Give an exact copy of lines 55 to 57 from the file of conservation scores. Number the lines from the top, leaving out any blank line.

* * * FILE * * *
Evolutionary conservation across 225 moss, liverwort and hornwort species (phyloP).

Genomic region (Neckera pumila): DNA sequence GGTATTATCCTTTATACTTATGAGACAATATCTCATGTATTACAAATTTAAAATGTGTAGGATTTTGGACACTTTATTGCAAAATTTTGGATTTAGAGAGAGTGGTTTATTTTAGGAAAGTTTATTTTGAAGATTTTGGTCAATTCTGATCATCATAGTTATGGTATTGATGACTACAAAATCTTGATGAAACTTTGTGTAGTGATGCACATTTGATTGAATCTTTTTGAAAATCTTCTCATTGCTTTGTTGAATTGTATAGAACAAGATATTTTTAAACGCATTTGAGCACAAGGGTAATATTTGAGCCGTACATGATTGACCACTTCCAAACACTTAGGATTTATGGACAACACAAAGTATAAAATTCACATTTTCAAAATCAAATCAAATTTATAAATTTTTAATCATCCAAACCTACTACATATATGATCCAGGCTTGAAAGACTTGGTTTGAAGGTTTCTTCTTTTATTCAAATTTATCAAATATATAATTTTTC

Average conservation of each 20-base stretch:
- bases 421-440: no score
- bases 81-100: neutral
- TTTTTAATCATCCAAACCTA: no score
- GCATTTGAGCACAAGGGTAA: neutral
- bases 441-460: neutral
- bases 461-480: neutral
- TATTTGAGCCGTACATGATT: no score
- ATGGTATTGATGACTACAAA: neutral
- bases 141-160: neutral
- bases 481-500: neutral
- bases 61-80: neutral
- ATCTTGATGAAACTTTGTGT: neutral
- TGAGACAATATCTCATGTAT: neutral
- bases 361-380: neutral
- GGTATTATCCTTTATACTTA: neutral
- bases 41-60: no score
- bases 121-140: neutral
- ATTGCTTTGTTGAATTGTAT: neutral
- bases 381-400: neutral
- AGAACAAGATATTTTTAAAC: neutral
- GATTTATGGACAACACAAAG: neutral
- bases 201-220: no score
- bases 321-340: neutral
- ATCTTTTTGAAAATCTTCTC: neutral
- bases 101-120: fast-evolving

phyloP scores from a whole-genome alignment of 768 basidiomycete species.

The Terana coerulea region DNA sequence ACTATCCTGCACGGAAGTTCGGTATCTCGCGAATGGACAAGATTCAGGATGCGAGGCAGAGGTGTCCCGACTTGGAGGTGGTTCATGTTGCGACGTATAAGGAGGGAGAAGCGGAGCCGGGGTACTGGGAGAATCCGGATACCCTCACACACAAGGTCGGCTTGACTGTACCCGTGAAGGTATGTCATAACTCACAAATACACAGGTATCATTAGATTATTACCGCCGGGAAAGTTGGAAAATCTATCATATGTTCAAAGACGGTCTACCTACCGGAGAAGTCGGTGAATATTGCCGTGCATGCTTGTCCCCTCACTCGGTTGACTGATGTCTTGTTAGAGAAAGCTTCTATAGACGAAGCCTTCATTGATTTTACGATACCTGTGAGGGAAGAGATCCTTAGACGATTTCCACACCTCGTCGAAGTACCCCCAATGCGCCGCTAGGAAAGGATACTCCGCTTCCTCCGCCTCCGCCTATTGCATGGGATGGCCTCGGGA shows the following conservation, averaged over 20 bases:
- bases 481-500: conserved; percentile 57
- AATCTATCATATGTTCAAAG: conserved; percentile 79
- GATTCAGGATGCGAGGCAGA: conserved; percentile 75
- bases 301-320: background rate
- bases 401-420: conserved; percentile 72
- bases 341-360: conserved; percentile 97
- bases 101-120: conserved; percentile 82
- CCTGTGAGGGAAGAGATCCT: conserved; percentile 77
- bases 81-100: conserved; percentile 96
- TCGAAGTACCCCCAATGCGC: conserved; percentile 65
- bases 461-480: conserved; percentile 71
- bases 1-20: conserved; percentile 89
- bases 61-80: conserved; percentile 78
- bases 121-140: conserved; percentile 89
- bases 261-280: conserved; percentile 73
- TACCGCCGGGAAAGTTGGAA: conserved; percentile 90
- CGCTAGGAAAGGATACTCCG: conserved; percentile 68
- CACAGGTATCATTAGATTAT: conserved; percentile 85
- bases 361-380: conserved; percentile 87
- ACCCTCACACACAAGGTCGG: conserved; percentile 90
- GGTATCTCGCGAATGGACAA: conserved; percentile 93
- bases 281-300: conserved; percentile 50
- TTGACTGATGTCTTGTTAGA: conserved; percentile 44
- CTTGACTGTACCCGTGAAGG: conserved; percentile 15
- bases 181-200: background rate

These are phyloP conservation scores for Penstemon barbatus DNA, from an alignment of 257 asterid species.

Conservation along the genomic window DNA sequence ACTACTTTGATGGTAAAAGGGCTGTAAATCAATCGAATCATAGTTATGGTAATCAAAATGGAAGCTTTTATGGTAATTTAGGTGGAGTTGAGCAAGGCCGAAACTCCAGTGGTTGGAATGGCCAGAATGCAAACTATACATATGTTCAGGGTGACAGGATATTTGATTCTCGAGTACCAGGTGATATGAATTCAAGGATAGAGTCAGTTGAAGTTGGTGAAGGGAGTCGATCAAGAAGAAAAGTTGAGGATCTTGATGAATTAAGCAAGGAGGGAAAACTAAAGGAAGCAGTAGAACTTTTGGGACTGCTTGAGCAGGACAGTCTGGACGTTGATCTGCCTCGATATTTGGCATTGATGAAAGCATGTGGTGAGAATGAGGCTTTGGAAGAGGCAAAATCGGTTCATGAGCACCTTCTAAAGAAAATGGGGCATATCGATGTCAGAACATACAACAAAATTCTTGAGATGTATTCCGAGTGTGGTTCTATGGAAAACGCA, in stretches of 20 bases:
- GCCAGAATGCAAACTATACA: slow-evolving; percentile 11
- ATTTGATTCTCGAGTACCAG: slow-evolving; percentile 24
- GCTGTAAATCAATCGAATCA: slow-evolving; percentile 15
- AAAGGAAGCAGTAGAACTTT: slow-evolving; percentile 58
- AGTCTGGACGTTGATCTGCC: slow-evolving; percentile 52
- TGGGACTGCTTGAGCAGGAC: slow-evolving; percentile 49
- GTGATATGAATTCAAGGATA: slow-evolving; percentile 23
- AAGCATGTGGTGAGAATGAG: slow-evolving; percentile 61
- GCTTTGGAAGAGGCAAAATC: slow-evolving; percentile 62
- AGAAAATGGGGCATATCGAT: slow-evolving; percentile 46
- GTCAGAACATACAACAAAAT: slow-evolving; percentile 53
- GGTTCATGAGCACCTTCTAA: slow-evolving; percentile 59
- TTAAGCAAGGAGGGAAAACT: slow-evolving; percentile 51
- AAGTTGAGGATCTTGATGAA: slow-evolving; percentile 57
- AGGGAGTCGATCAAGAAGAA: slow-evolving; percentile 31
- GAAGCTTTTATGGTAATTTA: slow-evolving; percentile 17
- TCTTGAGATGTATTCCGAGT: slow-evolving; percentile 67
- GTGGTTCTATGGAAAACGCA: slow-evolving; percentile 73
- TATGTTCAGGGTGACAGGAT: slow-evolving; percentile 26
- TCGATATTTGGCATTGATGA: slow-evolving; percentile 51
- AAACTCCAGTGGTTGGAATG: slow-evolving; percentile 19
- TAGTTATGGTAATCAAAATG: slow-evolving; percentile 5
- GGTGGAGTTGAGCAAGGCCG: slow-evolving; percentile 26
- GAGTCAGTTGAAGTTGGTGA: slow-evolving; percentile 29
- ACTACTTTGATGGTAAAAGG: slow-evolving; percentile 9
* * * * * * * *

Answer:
- bases 181-200: background rate

These are phyloP conservation scores for Penstemon barbatus DNA, from an alignment of 257 asterid species.

Conservation along the genomic window DNA sequence ACTACTTTGATGGTAAAAGGGCTGTAAATCAATCGAATCATAGTTATGGTAATCAAAATGGAAGCTTTTATGGTAATTTAGGTGGAGTTGAGCAAGGCCGAAACTCCAGTGGTTGGAATGGCCAGAATGCAAACTATACATATGTTCAGGGTGACAGGATATTTGATTCTCGAGTACCAGGTGATATGAATTCAAGGATAGAGTCAGTTGAAGTTGGTGAAGGGAGTCGATCAAGAAGAAAAGTTGAGGATCTTGATGAATTAAGCAAGGAGGGAAAACTAAAGGAAGCAGTAGAACTTTTGGGACTGCTTGAGCAGGACAGTCTGGACGTTGATCTGCCTCGATATTTGGCATTGATGAAAGCATGTGGTGAGAATGAGGCTTTGGAAGAGGCAAAATCGGTTCATGAGCACCTTCTAAAGAAAATGGGGCATATCGATGTCAGAACATACAACAAAATTCTTGAGATGTATTCCGAGTGTGGTTCTATGGAAAACGCA, in stretches of 20 bases: